There’s a hashtag relating to the late Nipsey Hussle that is as haunting as it is hopeful: #TMC. One year ago today, Nipsey Hussle “Tha Great” was gunned down in front of his store, The Marathon Clothing, located on West Slauson Ave. in Los Angeles, CA. The facility is the symbol of “Neighborhood” Nip’s evolution from gang member to activist and serves as an embodiment of second chances and community reinvestment. His death didn’t just leave us with a catalog of good music, but a record of great works with the mantra: “The Marathon Continues.”
That phrase, like Nip’s posthumous career, has enjoyed great commercial success. We as a community have interpreted the saying in different ways, whether as a statement of life and legacy, a standard for economic empowerment, or a denouncement of gun and gang violence. We are far from insensitive to the effects of poverty, crime, and systemic oppression in our own communities. That is why we gravitated to Hussle so strongly and mourned his passing. We identified with his ability to overcome personal adversity. But just when he was in a position to enjoy his success, it was quickly snatched away from him.
He aspired to reverse gentrification by bringing Black-owned businesses and jobs back to South Los Angeles.
The ideal of #TMC is beautiful. It encapsulates our struggle and our progress as Black people. Sometimes, our self-analysis leads to pessimism. We criticize “Black on Black crime” or question financial management. However, Nipsey’s mantra isn’t just noble, it’s also benevolent, and a key component of teaching and reaching others is compassion. As we seek to understand this mantra, we should first understand Nip’s personal marathon.
The “paper chase” didn’t define Nip, and it shouldn’t define us either. What endears him to us isn’t solely based on economics; it’s empathy and artistry. “A solution built by an artist serves the artist more than the solution the capitalist comes up with,” Nip told Forbes in 2015. More than a decade prior, Hussle’s father, Dawit Asghedom, took Nipsey and his brother Samuel on a trip to their father’s native country Eritrea in East Africa. Back in 2004, he said the trip inspired him to become an activist with an “entrepreneurial spirit.”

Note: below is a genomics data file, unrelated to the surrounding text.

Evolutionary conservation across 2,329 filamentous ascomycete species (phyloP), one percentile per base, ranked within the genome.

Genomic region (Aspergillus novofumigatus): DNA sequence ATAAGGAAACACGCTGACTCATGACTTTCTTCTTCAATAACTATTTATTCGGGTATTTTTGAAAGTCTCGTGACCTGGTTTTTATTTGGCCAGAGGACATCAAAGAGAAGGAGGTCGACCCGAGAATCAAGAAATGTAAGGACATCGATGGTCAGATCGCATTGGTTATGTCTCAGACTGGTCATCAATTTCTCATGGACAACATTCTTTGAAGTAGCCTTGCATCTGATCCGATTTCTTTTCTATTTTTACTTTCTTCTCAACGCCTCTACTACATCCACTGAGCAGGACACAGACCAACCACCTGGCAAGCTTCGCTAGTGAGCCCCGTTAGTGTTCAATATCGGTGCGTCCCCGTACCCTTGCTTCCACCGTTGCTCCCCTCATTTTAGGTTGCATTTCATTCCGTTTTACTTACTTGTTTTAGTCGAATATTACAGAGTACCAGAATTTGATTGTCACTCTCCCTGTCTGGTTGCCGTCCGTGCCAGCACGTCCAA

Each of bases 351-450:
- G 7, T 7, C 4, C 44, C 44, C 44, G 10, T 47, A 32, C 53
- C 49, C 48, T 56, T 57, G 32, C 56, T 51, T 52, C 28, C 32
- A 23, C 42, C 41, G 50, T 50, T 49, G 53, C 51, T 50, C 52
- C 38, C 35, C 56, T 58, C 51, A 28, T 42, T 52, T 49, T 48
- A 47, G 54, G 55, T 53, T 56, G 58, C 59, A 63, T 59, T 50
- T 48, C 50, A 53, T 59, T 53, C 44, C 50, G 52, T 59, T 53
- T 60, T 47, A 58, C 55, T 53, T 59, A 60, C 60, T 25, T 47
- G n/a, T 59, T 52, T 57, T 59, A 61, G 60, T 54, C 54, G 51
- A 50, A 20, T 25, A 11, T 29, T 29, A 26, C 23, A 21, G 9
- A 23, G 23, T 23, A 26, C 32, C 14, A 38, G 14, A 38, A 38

When Nip dropped The Marathon mixtape in 2010, his goal was a return to independent sales. He successfully left Epic Records and released the album on his very own label, All Money In. That “declaration of independence” led to a follow-up album, “The Marathon Continues.” His self-determination and business savvy paid off in 2013 when Jay-Z famously bought 100 copies of his Crenshaw mixtape, as part of a $100,000 haul for Hussle.
His transition from independent artist to community investor can be described in his words through an excerpt from “Blue Laces 2,” one of the songs on his Victory Lap album:
Dropped out of school, I’m a teach myself
Made my first mil’ on my own, I don’t need your help
All black Tom Ford, it’s a special evenin’
City council meetin’, they got Hussle speakin’
Billion-dollar project ’bout to crack the cement
So one of our investments had become strategic
Summer roll ’18, man it’s such a season
‘Bout to make more partners look like f—in’ genius
We was in the Regal; it was me and Steven
We done took a dream and turned it to a zenith
Nipsey Hussle’s vision equated to independence, the importance of investing, and an interest in local politics, which prompted the transformation of his community. He aspired to reverse gentrification by bringing Black-owned businesses and jobs back to South Los Angeles. He gave back to young people through educational initiatives, giveaways, and renovation projects. Again, he wasn’t defined by his money.
He spoke openly about gang life as a means of outreach for younger generations. The day before his murder, Nipsey was scheduled to speak with the Los Angeles Police Department about gun violence in the local community. That fact only made his death even more of a cruel twist of fate.
The ideal of #TMC is beautiful. It encapsulates our struggle and our progress as Black people.
In February of 2018, I became a fan of Nip shortly after the release of his only studio album, Victory Lap. The song that caught my attention was “Double Up.” It’s the type of ubiquitous record that you can play whether you’re in a happy or somber mood, chilling at home, or riding late at night. I lamented at the fact that I’d learned about his greatness so late in the game but he had a fan in me from the time I heard that first single. When the video dropped for “Double Up,” there was no doubt that Nip would make the transition from mixtapes to commercial success. And then, just like that, he was gone.
Three or four times, I ain’t tellin no lies, I just run it up
Never let a hard time humble us
I ain’t tellin’ no lies, I just (yeah)
I ain’t tellin’ no lies, I just
Five, four, three two
That’s time, I got, to you
That money, my dreams, come true
My life, in diamonds, who knew?
Who knew? Who knew?
My point exactly.Who knewNipsey’s death would resonate with so many people? Who knew that in death, he would attain the level of stardom and sainthood associated with the likes of Tupac Shakur?
Nipsey Hussle “Tha Great” answered those questions through his actions, the way he lived, the legacy he created and, the symbol of hope he has instilled in many of us individually and within our local communities.